Should I buy a water filtration system for my home?

We advise residents to exercise caution when considering unnecessary purchases of water filtration systems. While we understand the importance of health and safety, it is essential to make informed decisions based on verified information.

What is the Municipality doing about the manganese in the water?

Historically, the Casselman Water Treatment Plant (WTP) has experienced challenges in reducing total Manganese levels below aesthetic guidelines at various times during the spring and summer seasons. The peak raw water manganese concentrations typically occur in the warmer summer months when the raw water temperature is higher. This is because during higher temperatures, dissolved oxygen levels at the bottom of the river decrease, causing insoluble manganese oxides to become soluble through bacterial action and leach out of the sediments. While OCWA is trying to optimize the best performance out of the existing infrastructure, the facility’s current processes have limitations on its capacity to treat incoming raw water quality.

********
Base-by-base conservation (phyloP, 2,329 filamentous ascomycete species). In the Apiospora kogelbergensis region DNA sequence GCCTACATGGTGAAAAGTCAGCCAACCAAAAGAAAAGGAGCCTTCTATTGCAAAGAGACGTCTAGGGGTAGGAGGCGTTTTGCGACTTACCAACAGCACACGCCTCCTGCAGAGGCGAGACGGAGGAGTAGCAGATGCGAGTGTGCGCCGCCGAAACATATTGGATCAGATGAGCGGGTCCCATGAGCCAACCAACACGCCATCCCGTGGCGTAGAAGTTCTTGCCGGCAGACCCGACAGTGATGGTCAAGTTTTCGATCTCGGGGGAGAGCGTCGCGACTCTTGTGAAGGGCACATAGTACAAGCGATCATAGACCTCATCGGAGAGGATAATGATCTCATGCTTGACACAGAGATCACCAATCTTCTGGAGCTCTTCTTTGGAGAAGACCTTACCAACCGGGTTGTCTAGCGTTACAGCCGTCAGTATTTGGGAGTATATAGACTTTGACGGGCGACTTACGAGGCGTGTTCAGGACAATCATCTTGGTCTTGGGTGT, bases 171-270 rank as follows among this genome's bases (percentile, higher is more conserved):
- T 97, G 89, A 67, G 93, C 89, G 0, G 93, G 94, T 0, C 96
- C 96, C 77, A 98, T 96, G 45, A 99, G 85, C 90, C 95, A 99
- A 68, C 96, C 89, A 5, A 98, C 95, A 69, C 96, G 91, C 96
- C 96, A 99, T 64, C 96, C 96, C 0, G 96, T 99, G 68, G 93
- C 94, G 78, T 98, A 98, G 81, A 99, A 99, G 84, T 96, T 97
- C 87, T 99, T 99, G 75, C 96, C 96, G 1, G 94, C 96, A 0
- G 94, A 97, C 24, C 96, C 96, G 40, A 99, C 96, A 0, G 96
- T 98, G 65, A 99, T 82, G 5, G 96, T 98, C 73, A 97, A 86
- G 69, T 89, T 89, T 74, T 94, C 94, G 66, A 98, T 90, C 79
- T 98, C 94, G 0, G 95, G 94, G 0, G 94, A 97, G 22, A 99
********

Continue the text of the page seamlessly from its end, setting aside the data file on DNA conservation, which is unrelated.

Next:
The Municipality received funding in 2022 under the Investing in Canada Infrastructure Program to investigate options for treatment of Manganese in the drinking water system.  J.L. Richards & Associates Limited (JLR) has been retained by the Municipality of Casselman to provide engineering services for the design and tender documents associated with upgrades to the Casselman Laval Street Water Treatment Plant (WTP) to address the influent manganese (Mn) concentrations, which are not currently adequately reduced at the WTP.